How to maintain a work-life balance
It’s no secret that many of us are feeling too overwhelmed, pressured and short of time to pursue the things that would actually make us feel good. Even worse, the sheer array of paths available to us to achieve work/life balance (WLB) is enough to send our stress barometers sky-rocketing even higher.
It seems that at every turn there is a program, workshop or seminar designed to offer us that elusive quality of life called “balance”. We can access information more easily than ever before, but the big challenge is how we can locate the right path that will lead us, as individuals and families, to a real improvement in the quality, appreciation and joy in our lives.
In an increasingly hectic world, it’s becoming more difficult to achieve a balance between all the competing demands we face. Often, work alone becomes our focus, to the detriment of health, personal relationships and family life. Globalisation, longer working hours and increased workloads, shifting demographics and an increase in single-parent families are only a few of the conditions adding to the growing pressures we face in finding a balance between our work and our lives outside it.
Within a generation, Australia has experienced unprecedented social change with profound implications for the way men and women use and manage their time. Many workplaces have come a long way in accommodating workers’ family responsibilities, with legislative provisions, agreements and workplace policies in place to allow us greater flexibility about how we can more fully participate in family life.
The work/life balance initiatives we are experiencing such as job sharing, flexible working hours, working from home and paid maternity and paternity leave are all steps in the right direction but, as we know, family-friendly workplace policies do not necessarily translate to work/life balance in our personal lives.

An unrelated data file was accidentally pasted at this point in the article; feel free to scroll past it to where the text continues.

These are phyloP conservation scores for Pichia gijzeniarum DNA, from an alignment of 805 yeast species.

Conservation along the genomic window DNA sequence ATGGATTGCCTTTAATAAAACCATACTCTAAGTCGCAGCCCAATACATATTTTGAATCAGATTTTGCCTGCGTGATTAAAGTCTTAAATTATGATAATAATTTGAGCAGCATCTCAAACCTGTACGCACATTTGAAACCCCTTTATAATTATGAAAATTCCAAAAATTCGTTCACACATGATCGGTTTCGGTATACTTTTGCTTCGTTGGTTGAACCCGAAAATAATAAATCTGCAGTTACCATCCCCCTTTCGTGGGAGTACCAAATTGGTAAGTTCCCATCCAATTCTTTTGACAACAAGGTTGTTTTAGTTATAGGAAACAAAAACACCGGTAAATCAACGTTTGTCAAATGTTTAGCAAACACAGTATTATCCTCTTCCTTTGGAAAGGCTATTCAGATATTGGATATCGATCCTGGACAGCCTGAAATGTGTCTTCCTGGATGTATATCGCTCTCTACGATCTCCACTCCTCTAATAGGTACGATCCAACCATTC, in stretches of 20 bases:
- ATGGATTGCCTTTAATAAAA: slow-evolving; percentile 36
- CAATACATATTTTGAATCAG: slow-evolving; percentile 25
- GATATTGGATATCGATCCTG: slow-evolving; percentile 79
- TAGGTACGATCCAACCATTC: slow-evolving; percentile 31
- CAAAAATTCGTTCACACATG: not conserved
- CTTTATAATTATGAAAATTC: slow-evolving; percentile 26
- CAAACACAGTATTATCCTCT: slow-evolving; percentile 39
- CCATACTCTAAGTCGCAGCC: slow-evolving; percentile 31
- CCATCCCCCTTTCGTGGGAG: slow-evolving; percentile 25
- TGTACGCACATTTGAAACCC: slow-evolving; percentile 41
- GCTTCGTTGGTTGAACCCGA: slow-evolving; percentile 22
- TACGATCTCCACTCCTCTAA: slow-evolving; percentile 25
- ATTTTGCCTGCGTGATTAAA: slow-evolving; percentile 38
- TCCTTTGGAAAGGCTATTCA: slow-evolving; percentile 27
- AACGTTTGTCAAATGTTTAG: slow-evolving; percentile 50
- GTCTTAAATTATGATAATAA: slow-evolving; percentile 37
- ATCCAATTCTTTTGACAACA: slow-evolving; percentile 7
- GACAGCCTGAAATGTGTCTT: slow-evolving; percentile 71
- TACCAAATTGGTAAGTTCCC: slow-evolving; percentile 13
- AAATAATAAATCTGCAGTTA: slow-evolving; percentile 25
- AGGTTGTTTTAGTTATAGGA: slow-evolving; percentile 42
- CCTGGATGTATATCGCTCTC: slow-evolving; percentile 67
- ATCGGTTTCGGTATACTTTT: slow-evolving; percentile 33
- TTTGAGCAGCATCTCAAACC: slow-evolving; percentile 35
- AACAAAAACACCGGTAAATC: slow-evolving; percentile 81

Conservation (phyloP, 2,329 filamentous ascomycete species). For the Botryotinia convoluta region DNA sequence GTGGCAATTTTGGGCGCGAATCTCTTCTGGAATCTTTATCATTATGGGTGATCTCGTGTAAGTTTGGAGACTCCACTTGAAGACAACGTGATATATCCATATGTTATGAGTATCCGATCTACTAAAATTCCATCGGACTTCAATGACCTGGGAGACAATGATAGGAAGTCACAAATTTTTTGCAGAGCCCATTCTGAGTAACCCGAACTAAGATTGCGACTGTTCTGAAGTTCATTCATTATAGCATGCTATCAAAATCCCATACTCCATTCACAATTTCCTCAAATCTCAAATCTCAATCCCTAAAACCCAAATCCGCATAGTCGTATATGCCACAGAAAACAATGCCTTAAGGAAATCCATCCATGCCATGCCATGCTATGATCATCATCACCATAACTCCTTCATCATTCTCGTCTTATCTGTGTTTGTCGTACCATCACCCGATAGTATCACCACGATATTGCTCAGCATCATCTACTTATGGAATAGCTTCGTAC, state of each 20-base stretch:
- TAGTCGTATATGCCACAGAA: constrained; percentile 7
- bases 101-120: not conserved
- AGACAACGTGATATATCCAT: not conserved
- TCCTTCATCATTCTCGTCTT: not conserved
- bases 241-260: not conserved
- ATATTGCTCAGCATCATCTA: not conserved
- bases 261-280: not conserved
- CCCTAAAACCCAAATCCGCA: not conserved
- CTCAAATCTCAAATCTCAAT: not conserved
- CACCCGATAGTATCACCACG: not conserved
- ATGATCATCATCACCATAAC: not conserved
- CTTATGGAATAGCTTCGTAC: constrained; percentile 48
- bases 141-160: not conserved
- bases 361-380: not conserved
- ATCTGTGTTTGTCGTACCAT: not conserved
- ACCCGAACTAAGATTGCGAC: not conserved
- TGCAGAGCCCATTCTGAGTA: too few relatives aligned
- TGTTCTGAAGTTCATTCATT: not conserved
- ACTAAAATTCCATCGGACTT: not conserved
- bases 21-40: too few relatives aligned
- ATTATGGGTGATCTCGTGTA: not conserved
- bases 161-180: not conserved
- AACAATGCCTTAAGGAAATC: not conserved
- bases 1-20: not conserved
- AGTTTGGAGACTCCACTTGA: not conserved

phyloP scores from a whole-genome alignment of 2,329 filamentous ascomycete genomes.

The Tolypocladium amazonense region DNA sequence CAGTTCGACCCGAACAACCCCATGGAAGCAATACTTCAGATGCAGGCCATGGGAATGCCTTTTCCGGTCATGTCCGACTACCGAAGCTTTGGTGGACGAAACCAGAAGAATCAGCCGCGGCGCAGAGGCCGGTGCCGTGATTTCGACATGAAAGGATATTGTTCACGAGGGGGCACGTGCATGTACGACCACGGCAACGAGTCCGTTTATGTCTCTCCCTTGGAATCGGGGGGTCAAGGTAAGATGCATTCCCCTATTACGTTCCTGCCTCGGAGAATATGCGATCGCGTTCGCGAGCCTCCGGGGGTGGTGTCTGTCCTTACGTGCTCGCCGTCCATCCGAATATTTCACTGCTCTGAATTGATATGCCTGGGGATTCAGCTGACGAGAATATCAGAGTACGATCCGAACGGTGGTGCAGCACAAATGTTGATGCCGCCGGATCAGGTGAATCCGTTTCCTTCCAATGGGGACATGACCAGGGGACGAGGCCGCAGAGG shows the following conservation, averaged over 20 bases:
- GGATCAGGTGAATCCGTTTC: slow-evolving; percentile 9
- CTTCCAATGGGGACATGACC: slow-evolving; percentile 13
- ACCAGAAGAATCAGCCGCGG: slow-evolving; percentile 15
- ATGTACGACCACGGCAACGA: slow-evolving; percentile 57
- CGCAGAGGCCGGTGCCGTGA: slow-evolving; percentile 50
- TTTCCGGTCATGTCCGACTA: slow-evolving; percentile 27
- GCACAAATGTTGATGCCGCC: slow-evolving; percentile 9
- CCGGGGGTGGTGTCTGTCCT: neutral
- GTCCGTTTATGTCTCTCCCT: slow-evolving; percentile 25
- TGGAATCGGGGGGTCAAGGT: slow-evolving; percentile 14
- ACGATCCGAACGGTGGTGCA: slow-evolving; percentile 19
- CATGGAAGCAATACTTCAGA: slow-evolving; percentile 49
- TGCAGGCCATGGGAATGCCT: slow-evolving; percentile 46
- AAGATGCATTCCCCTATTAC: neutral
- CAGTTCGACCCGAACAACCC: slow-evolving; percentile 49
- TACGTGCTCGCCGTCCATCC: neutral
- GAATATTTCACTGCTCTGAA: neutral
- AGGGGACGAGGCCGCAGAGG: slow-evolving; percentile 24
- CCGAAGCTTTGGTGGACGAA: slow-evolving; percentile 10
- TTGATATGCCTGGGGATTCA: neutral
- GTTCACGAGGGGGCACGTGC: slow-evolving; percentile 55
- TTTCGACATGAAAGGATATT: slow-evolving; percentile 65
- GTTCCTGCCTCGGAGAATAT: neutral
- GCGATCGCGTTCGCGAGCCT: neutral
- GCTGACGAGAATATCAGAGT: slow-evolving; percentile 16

Only last year, a new project to examine the work/family balance titled Striking the Balance: Women, Men, Work and Family (initiated by the Human Rights and Equal Opportunity Commission) was set up to investigate the pressures facing both men and women in our efforts to combine paid work and family responsibilities. Fundamentally, we need to move beyond the perception that balancing work and family is largely a woman’s concern.
Perhaps the reason much of the work/life balance literature focuses on women is in part due to the significant increase of women in the paid workforce over the past 40 years. Between 1966 and 2002, the labour force participation rate of married women increased from 29 to 58 per cent. However, according to the Striking The Balance Project With Work and Family, studies show that of Australian women with two or more children, only 43 per cent are in the workforce, compared with 82 per cent in Sweden and 62 per cent in the UK.
Another reason we still think of balancing work and family issues as a woman’s issue is partly that the advocacy role played by women in changing gender roles in Australia, along with traditional ideas of children and the home, is seen as the woman’s domain. But as long as paid work and family balance is framed as the concern of women only, and specifically one for women with young children, men will continue to be seen as the secondary parent and carer.